We’re in a golden age of marketing segmentation and automation. Marketers are benefiting from being able to personalise marketing messages using automation systems that segment us according to the choices we make, what we do, what we view, who we talk to and what we spend.
Martin Hayward of Hayward Strategy and Futures recently wrote an interesting article about marketing segmentation through the ages. His historical analysis of how marketers have changed their segmentation techniques makes interesting reading:
1. You are what you earn – still used extensively today, this model grouped consumers by social class. This model assumes that class, employment and consumer spending power were related. For example, the professional classes include lawyers, doctors and accountants could be assumed to have different lifestyles and disposable income from tradesmen including plumbers and electricians.
2. You are where you live – again, still of use today, especially for direct mail campaigns, this model makes assumptions about the relative affluence and lifestyle of a consumer based on their specific postcode.
3. You are what you say you are – this was popular in the 1980’s era when marketers became very interested in responding to consumers based upon their responses to lifestyle preferences and choices. This had limited value due to the paucity and inferior quality of the available data.
4. You are what you do – the emergence of Big Data led this revolution which has been championed by supermarkets and their loyalty cards. The collection of a huge amount of data about our spending habits has enabled a more targeted marketing approach. The data revolution, together with the growth of social media and pay per click advertising means marketing has never been more laser-like in its ability to respond to our behaviour online, as evidenced by Facebook, Google and Amazon.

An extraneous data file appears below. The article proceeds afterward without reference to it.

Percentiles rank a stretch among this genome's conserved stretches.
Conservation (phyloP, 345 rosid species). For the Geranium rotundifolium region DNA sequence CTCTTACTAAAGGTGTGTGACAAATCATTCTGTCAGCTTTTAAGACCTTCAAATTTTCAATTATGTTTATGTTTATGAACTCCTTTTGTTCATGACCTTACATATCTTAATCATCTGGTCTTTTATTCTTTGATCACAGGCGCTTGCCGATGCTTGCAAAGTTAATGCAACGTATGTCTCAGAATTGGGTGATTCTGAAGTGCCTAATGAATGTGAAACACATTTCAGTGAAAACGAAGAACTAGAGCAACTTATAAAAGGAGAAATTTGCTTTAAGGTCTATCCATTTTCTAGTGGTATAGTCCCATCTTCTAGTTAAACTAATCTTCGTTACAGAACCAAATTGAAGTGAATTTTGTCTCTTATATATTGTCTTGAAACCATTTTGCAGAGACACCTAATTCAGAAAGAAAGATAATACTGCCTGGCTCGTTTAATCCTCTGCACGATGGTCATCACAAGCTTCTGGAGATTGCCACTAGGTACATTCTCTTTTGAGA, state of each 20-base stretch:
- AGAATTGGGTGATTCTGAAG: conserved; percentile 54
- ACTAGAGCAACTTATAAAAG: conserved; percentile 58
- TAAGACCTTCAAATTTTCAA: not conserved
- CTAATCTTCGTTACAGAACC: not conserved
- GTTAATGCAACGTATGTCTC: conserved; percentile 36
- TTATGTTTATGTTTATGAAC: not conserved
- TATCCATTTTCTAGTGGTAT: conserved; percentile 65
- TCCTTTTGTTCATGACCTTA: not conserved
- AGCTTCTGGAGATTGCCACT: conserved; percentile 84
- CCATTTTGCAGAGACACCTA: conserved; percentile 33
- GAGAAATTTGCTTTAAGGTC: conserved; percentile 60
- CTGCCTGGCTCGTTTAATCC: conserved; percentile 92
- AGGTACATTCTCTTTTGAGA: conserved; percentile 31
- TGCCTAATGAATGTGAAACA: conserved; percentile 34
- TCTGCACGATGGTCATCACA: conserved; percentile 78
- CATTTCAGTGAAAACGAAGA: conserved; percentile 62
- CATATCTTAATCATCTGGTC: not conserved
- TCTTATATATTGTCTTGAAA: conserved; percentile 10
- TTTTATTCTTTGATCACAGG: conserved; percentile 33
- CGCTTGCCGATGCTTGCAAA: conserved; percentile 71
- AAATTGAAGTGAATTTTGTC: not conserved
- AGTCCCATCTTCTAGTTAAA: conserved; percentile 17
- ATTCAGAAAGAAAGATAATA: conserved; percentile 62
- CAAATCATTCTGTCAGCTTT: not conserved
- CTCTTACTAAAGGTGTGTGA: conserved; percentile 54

Martin’s prediction for the next phase of segmentation is “you are what you choose to share”. He believes this will be a logical step for consumers as we come to appreciate the extent to which we share our personal details and make a concerted effort to control and regulate the data we allow organisations to capture.
So, apart from being a bit of fun for older marketers like myself to appreciate, what would be a useful take-away from this model for a business and the marketing strategy to adopt?
Firstly, I would argue strongly that any way a business can define their ideal customer is valuable information. I spend a lot of time with my clients helping them to research and refine their ideal and we still use size of business and geographical location as a part of that process. The ‘big brother’ world of web tracking and social media allows us further insight about on our prospects, which add more colour and detail to our picture.
Secondly, if we know what brands a person buys, who they associate with, and what they are interested in watching or doing, we can tailor messages that resonate with their world. Over time, tailored marketing gives a better return on investment as we focus on the issues that matter to them. Understanding what issues excite them, what tone of voice we should use and when we should talk to them etc allows us to build stronger, more lasting relationships with potential customers. In short, we can become better at establishing trust.
Thirdly, business owners need to keep an eye on the future trends that will change the way we do business. The era of permission based marketing is fast approaching and business needs to be aware of how both existing and potential customers could react to the use of their data. One of the benefits of using marketing automation is it allows marketing to be permissions based. Customers need to behave in a certain way before we send them more information, and they can choose whether to receive it. In the future, customers may be warier of their behaviour and more reluctant to share information than before. Marketing content will need to be more relevant to the recipient than ever before if consumers exercise more discernment in their choices. Are you ready?
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